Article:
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More, Younger Girls Are Huffing Inhalants

An estimated 1.1 million children between ages 12 and 17 use inhalants to get high and a higher percentage of girls than boys are huffing household products and starting younger than their male counterparts. In 2005, almost five percent of girls used inhalants in the past year, while 4.2 percent of boys reported huffing.

When the Substance Abuse and Mental Health Services Administration last reported inhalant use in 2002, only 4.1 percent of girls used inhalants, but by 2005 that jumped to nearly five percent. In 2002 approximately 285,000 females began use of inhalants, while 337,000 reportedly used inhalants for the first time in 2005.

The new report, "Patterns and Trends in Inhalant Use by Adolescent Males and Females: 2002-2005," was released at a press conference kicking off the 15th National Inhalants & Poisons Awareness Week. At the conference, parents of children who died while huffing shared their experience.

Parents Should Take Notice

"We are urging parents to talk to their children about inhalants and take notice when suddenly their children have bad breath, face rash, and stained clothing," SAMHSA's Director of the Center for Substance Abuse Treatment, H. Westley Clark said in a news release. "As the parents at today's press conference so poignantly point out, this experimentation could very well end in sudden death, even with first time use."

Other findings from the report include:

Adolescents who first used an inhalant to get high in the past year remained stable from 2002 to 2005, with 591,000 youth initiating use of inhalants in 2002 and 605,000 beginning to use inhalants in 2005.

In 2002, an estimated 306,000 males began use and 268,000 in 2005.

In 2002 approximately 285,000 females began use of inhalants, while 337,000 initiated use in 2005.

Use of nitrous oxides or whippets (such as spray whipped cream) among new users declined from 31.6 percent in 2002 to 21.3 percent in 2005.

Use of aerosol sprays other than spray paint more than doubled from 12.6 percent in 2002 to 25.4 percent in 2005.

The rate of use of nitrous oxide or whippets among recent male beginning users declined from 40.2 percent in 2002 to 26.4 percent in 2005. The rate of use of these products remained stable for new female users.

Use of other aerosol sprays among those who recently started using inhalants increased for both males (10.9 percent in 2002 to 19.3 percent in 2005) and females (14.3 percent in 2002 to 30.2 percent in 2005).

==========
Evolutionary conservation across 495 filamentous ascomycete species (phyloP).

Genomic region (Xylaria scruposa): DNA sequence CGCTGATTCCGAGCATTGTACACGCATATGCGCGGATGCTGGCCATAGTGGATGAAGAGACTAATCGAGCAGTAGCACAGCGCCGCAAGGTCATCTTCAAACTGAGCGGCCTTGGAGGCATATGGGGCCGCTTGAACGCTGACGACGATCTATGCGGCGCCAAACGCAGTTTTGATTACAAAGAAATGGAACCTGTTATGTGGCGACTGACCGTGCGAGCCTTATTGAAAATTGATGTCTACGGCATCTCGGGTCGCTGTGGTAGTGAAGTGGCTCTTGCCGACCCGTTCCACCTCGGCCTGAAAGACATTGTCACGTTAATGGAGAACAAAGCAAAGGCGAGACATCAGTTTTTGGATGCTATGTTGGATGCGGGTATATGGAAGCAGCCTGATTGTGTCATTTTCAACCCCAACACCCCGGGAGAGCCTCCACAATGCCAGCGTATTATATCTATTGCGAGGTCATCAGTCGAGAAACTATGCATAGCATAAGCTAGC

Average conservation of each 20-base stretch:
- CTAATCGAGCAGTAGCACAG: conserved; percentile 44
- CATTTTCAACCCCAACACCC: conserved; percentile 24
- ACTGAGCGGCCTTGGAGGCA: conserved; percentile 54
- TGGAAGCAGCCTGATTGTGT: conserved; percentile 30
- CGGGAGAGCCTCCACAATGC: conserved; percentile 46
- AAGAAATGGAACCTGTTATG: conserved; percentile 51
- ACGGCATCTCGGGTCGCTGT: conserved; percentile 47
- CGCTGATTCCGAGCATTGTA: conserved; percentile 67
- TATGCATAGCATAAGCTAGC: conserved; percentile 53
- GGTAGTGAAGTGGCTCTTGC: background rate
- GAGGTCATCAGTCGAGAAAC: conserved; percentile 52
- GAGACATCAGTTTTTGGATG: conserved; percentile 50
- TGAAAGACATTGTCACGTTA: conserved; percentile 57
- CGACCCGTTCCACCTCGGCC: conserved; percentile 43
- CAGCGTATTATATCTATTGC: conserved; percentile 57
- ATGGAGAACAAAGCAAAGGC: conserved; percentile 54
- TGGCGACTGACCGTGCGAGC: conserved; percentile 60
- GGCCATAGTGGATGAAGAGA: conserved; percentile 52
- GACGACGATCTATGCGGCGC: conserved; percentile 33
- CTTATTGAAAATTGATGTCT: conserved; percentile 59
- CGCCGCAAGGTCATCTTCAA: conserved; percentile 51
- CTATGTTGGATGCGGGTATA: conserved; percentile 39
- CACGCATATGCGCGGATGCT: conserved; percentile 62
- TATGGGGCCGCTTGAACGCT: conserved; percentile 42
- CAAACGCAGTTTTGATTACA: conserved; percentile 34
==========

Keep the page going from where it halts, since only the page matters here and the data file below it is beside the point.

More Girls Than Boys Are Huffing

"When we think about a young person huffing, a vision comes to mind of a young boy hiding in his room, secretly huffing. Or so I thought!" said Harvey Weiss, executive director of the National Inhalant Prevention Coalition. "However, when it comes to huffing at the youngest ages, more girls than boys are misusing common household products to get a fast, inexpensive, temporary 'high.' Among new inhalant initiates, girls start huffing at a much earlier age than boys. This means that parents, health care professionals and educators must start talking with pre-teen girls about the dangers of inhalants before it is too late."

"Young people who turn to inhalants may be completely unaware of the serious health risks," said Timothy P. Condon, Ph.D., Deputy Director of the National Institute on Drug Abuse, National Institutes of Health. "We know that inhalant abuse can start early, with research suggesting that even preadolescent children seek out inhalants because they are easy to obtain. Our Monitoring the Future Study shows that eighth graders have abused inhalants at a higher rate than tenth or twelfth graders every year from 1991 to 2006.

Likely to Become Dependent

"NIDA research also indicates that those who first begin using inhalants at an early age are more likely to become dependent on them -- and that long-term inhalant abusers are among the most difficult drug abuse patients to treat. By annually highlighting research-based information on inhalants, NIPAW plays a key role in preventing this outcome."

"The intentional misuse of commercial inhalants, like butane and toluene, can lead to death, addiction and other very serious health problems," said Dr. Bertha Madras, Deputy Director of the White House Office of National Drug Control Policy. "Store-owners, educators, medical professionals, parents, and especially young people enrolled in middle school and high school need to be aware of the dangers of misusing inhalants.

The Dangers of Huffing

"Due to the fact that inhalants are generally legal, cheap, and available, young people are more at risk for inhalant misuse, and the dangers associated with that misuse, including brain damage, organ failure, cardiac arrest, convulsions, deafness, impaired vision, impaired motor skills, and loss of judgment. Even first time use of inhalants can lead to death. Now is the time to raise awareness of this national drug problem, and work to prevent our youth from the cycle of inhalant addiction."

Inhalants are common household products such as shoe polish, glue, aerosol air fresheners, hair sprays, nail polish, paint solvents, degreasers, gasoline or lighter fluids.

The 15th National Inhalants and Poisons Week is March 18-25. National Inhalants Prevention Coalition information is available at Inhalants.org.

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